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Robert G. Owens, Jr.
F4U Corsair Pilot, C. O. VMF-215

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Robert G. Owens, Jr. was born February 13, 1917, in Greenville, SC. He attended Furman University and graduated in 1938 then enlisted in the U. S. Marine Corps (USMC) and was trained as an aviator at Pensacola. In 1940, commissioned as a 2nd Lieutenant. On October 30, 1941 he married his hometown sweetheart, Marjorie Frances "Fran" Hart in Hawaii.

Wartime History
On December 7, 1941 during the Japanese attack Owens was assigned to a Marine bomber squadron. Afterwards, assigned as the Executive Officer (X.O.) and later Commanding Officer (C. O.) of Marine Fighting Squadron 215 (VMF-215) as a pilot flying the F4U Corsair over the Solomon Islands. When asked about his life-threatening missions, Owens was known to give a philosophical reply in his southern drawl, "When you're the leader, you have to be brave. The choice isn't up to you."

On January 24, 1944 took off piloting F4U Corsair 02285 on a mission over Rabaul. Over the target he claimed a Zero and a probable but was damaged and returning from the mission ditched and was rescued by PBY Catalina and returned to duty. He earned the Purple Heart for the injuries he sustained this mission. Also, the Navy Cross for his actions between January 5, 1944 to February 15, 1944. In total, Owens was credited with seven aerial victories.

Owens remained in the U. S. Marine Corps and served in Vietnam. On September 1, 1968 promoted to the rank of Major General. honorary pallbearer at President Dwight D. Eisenhower's funeral. In 1972 he retired from the Marine Corps.

Owens passed away on October 31, 2007. He was buried on January 18, 2008 at Arlington National Cemetery at section 60 site 129.

NARA "VMF-215 War Diary January 1944" pages 11-12
NARA "VMF-215 War Diary January 1944 Action Reports January 23, 1944" pages 59-64
(Page 62) "Major Owens: Right over Rapopo, at about 8,000', as we were letting down toward the bombers, I saw a Zeke flying all by itself. I dove down on it, caught it at about 6,000' and gave it a long burst. He kicked to the right and left and I followed him and saw him smoking badly until he dove and turned back under me. I pulled up and looked back down at him. He was at about 4,000' smoking badly and going almost straight down."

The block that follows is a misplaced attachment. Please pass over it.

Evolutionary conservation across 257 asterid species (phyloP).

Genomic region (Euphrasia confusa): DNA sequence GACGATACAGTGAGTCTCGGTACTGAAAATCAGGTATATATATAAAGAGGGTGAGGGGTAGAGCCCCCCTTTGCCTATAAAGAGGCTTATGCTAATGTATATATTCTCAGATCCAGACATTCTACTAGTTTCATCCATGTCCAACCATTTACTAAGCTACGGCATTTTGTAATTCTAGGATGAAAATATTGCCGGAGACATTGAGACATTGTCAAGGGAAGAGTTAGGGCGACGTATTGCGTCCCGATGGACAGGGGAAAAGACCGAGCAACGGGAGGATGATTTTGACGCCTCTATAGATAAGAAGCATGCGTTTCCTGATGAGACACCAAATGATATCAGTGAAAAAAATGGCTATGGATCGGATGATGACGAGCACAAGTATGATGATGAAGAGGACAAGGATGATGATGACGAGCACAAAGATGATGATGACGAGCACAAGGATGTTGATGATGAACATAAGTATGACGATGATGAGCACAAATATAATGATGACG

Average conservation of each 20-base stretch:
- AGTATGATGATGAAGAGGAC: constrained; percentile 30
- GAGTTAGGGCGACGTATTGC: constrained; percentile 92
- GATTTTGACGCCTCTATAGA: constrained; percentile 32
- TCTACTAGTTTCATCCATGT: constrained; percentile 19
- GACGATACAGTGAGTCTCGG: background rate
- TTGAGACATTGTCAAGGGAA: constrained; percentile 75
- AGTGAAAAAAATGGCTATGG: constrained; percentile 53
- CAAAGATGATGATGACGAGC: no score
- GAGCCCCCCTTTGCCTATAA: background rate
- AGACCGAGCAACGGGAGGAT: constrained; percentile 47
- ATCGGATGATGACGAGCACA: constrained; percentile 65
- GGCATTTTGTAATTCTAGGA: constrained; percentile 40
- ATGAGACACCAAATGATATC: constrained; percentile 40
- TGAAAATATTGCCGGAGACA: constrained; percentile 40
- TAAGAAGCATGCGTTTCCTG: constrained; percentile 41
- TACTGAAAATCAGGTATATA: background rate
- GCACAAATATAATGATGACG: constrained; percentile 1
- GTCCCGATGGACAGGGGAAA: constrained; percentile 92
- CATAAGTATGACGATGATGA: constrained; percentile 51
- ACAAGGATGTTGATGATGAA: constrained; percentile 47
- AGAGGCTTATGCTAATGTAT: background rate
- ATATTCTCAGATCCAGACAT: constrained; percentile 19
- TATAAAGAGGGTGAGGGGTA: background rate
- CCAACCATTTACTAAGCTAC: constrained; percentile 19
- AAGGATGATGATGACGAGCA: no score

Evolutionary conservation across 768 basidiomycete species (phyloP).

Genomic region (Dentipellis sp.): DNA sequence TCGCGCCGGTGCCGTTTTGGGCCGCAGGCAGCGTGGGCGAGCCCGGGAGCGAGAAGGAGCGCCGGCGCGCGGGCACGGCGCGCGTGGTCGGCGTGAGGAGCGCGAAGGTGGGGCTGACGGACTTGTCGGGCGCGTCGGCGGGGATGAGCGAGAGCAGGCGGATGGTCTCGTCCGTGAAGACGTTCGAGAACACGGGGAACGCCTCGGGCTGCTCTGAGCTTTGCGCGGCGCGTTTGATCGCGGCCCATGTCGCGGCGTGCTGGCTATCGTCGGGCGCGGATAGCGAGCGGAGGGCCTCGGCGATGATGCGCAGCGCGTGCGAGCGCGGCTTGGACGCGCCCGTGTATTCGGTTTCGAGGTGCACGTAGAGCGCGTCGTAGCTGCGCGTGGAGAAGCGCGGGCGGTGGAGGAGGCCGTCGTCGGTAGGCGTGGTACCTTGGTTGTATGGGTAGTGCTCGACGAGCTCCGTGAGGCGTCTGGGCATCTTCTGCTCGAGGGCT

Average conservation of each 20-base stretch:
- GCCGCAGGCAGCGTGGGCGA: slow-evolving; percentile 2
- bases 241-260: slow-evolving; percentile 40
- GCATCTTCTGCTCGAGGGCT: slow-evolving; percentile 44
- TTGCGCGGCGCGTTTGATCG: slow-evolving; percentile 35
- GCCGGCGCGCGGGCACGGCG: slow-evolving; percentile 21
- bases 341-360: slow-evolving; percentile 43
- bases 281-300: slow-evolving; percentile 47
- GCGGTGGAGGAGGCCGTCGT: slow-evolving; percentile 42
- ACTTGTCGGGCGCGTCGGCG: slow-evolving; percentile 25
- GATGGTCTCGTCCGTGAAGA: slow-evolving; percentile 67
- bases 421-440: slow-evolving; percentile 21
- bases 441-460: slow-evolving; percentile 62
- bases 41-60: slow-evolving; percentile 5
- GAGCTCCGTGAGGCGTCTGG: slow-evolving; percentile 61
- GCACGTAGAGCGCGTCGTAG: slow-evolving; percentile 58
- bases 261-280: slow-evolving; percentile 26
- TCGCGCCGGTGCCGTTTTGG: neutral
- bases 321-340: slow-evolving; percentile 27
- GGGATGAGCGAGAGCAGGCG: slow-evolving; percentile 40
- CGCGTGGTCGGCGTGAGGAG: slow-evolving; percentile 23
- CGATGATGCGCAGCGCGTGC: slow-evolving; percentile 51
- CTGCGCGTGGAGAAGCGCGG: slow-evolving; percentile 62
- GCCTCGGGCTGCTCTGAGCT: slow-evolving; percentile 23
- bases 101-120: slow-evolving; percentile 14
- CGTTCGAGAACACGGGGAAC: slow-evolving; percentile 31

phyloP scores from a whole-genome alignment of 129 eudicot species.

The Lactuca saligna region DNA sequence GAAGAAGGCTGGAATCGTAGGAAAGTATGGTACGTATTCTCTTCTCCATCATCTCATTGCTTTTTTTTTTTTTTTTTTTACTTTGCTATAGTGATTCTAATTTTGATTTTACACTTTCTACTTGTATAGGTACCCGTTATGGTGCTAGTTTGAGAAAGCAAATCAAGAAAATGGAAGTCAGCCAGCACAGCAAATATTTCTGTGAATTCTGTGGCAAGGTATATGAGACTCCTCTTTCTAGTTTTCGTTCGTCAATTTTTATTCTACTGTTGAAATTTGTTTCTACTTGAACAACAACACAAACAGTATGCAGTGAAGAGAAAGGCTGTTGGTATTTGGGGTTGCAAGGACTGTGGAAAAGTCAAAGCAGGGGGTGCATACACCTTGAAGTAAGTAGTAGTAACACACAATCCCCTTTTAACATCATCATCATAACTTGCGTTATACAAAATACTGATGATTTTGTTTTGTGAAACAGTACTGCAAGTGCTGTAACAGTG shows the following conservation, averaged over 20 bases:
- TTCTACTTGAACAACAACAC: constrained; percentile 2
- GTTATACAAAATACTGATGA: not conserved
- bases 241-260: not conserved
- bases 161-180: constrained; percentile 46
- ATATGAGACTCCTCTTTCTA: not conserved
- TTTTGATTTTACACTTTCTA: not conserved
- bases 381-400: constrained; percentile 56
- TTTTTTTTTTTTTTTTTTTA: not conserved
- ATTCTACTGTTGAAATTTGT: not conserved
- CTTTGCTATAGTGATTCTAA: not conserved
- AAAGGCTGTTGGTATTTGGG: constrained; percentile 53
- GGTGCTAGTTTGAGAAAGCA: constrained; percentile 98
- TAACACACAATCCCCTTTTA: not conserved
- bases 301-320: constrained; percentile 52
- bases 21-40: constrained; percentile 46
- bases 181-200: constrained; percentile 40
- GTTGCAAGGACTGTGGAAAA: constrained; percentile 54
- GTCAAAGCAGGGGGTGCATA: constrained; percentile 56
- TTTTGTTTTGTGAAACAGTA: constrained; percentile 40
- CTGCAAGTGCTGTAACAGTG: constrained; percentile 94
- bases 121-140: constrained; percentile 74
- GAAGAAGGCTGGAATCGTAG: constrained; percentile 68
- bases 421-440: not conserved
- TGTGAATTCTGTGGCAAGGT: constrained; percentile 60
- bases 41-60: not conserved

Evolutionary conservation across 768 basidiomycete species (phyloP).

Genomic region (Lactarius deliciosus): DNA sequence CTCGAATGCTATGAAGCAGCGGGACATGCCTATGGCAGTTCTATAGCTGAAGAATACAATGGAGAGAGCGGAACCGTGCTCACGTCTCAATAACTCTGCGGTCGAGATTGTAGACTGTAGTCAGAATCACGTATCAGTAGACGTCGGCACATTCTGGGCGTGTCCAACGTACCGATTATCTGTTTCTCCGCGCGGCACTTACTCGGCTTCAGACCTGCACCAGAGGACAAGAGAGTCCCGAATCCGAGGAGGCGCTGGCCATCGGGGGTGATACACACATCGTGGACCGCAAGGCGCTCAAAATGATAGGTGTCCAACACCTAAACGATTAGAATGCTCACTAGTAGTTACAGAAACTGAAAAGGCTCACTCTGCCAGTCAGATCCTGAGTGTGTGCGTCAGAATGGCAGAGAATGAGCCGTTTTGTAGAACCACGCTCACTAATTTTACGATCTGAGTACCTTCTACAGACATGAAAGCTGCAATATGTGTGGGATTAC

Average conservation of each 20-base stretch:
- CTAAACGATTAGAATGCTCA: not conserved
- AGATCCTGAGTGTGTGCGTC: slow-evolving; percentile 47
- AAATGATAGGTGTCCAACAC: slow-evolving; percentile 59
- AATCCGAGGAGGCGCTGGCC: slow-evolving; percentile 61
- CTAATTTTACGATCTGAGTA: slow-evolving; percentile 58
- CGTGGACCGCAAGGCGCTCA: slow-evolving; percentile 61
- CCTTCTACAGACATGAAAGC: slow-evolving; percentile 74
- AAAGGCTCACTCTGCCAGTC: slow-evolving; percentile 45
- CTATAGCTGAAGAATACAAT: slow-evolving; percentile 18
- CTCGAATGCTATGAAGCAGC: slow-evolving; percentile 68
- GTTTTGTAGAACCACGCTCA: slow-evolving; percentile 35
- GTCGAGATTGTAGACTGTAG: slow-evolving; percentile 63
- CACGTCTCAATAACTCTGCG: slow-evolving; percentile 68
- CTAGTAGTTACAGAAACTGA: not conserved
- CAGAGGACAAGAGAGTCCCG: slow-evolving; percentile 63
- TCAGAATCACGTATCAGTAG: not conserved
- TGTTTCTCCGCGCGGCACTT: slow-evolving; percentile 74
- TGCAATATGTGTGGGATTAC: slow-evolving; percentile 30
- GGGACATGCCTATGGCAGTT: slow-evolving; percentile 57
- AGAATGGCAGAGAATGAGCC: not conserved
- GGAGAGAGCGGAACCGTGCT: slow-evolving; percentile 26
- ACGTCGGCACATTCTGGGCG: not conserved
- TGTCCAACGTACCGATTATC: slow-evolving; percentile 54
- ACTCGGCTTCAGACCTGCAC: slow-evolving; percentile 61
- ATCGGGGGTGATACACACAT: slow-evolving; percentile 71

(Page 63) "Then I climbed back up to the fighter formation and we went down to the bombers. We followed the bombers down the channel and we were first to th east of Cape Gazelle at 1500', weaving above the bombers, I saw a Jap coming towards the bombers low, from the south. I dove on him and caught him with a long burst at 10° deflection and saw him flame almost immediately and start down. He was not like any other Jap fighter plane that I've seen before. It had a rather short stubby fuselage with elliptical wings fairing back into the fuselage; large radial engine with a large spinner - and seemed to be going exceptionally fast."
Austin American Statesman "Twin-engined angels save 38 lost airmen in 35 days" February 21, 1944
"Typical of the men who praise the Navy’s pilot recovery program are Marine Major Robert G. Owens, 26, McDaniel Court, Greenville, S.C. ...over Rabaul, Maj. Owens was in a burning plane. He had just downed his seventh Zero when his own plane was hit. Owen’s first reaction was to bail out. He even started to craw out onto the wing, but changed his mind when he saw he was directly over the city [Rabaul]. Getting back into his burning plane, he decided to try to get past Cape St. George, New Ireland. By some miracle the fire went out. On the horizon he saw the PBY that had picked up Hart, and when his plane motor started to fail. Owens radioed the PBY to stand by for a water landing. 'I had known of the great work done by those plane,' related the Marine ace, 'but now I say, God bless these men.'"
Alphabetical List of WW2 Marine Aces - Robert G. Owens
The Washington Post "Obituary Robert G. Owens Jr." November 11, 2007
FindAGrave - MG Robert Gordon Owens, Jr (photos, grave photo) Contribute Information
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